Without limiting the scope of the invention a brief summary of some of the claimed embodiments of the invention is set forth below. Additional details of the summarized embodiments of the invention and/or additional embodiments of the invention may be found in the Detailed Description of the Invention below.
A brief abstract of the technical disclosure in the specification is provided as well only for the purposes of complying with 37 C.F.R. 1.72. The abstract is not intended to be used for interpreting the scope of the claims.
In at least one embodiment, a firearm support assembly comprises a mounting ring that is constructed and arranged to extend around a gun barrel and to be rotatably engaged with a portion of the firearm. The mounting ring defines a central axis. A plurality of legs are attached to the mounting ring at a location above the central axis, and each leg extends downwardly below the central axis.
In at least one other embodiment, a firearm support assembly comprises a barrel shroud having a central axis, an upper portion and a lower portion. The upper portion is oriented above the central axis and the lower portion is oriented below the central axis. A mount is rotatably engaged with the barrel shroud and arranged to rotate around the barrel shroud. At least a portion of the mount overlays at least a portion of the upper portion of the barrel shroud. First and second legs are also attached to the mount.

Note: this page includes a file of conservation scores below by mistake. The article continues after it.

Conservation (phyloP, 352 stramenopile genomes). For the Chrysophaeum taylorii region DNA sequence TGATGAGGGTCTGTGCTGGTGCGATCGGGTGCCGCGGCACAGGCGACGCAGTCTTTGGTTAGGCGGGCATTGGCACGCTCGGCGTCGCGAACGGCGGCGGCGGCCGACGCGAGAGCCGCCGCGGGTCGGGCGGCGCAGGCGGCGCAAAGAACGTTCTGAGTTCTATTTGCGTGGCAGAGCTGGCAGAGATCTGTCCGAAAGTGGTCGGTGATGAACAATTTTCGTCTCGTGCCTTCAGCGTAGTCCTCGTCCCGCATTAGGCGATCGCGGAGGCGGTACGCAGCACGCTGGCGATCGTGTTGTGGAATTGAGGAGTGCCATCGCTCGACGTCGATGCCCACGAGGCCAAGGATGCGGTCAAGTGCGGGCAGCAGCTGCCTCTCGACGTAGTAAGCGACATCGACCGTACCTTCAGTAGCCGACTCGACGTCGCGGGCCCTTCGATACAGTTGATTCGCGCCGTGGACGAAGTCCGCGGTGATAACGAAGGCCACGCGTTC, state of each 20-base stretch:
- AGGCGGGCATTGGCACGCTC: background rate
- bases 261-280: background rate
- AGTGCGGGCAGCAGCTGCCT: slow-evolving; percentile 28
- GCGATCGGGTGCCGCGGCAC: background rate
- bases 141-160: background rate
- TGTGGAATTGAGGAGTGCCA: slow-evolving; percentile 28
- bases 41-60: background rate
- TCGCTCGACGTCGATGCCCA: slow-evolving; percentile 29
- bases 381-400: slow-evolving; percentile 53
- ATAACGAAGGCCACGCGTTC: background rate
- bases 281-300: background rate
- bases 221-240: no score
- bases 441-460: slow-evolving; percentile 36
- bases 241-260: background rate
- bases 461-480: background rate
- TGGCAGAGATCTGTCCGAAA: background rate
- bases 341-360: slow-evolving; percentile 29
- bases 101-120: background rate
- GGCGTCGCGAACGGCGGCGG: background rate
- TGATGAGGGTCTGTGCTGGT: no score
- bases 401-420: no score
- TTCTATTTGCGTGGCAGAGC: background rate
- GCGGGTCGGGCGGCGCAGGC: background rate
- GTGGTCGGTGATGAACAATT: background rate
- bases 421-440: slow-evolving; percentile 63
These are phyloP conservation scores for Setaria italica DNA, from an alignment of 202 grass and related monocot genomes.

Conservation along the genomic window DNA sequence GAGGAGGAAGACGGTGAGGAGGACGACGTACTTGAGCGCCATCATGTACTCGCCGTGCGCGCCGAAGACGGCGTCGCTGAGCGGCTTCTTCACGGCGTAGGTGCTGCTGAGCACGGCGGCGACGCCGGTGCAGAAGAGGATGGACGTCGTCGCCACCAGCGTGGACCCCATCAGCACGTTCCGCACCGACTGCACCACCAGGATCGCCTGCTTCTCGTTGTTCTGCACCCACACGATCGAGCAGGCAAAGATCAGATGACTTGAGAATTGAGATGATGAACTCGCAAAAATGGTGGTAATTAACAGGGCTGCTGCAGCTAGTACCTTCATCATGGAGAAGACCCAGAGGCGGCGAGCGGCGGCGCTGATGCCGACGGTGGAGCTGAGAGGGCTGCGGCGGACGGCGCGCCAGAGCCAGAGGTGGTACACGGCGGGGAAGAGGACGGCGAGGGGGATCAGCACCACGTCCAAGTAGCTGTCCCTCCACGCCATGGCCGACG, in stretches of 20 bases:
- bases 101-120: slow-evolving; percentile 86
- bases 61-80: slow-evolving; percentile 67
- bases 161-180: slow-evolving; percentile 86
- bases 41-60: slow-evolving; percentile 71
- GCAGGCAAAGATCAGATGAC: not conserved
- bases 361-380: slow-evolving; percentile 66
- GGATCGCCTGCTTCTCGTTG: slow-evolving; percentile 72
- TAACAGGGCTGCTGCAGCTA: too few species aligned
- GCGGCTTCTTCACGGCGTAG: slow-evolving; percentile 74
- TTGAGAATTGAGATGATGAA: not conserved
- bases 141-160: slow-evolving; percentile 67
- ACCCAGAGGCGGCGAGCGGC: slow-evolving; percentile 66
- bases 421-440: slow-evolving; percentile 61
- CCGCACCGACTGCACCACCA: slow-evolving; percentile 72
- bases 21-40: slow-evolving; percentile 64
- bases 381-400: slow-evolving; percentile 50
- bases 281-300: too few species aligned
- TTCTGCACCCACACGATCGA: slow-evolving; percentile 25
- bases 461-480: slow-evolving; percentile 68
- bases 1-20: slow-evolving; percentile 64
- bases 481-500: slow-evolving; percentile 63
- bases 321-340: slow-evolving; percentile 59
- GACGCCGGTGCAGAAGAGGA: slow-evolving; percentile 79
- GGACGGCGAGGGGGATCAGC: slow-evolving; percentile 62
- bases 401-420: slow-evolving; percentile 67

These and other embodiments which characterize the invention are pointed out with particularity in the claims annexed hereto and forming a part hereof. However, for a better understanding of the invention, its advantages and objectives obtained by its use, reference can be made to the drawings which form a further part hereof and the accompanying descriptive matter, in which there are illustrated and described various embodiments of the invention.
A detailed description of the invention is hereafter described with specific reference being made to the drawings.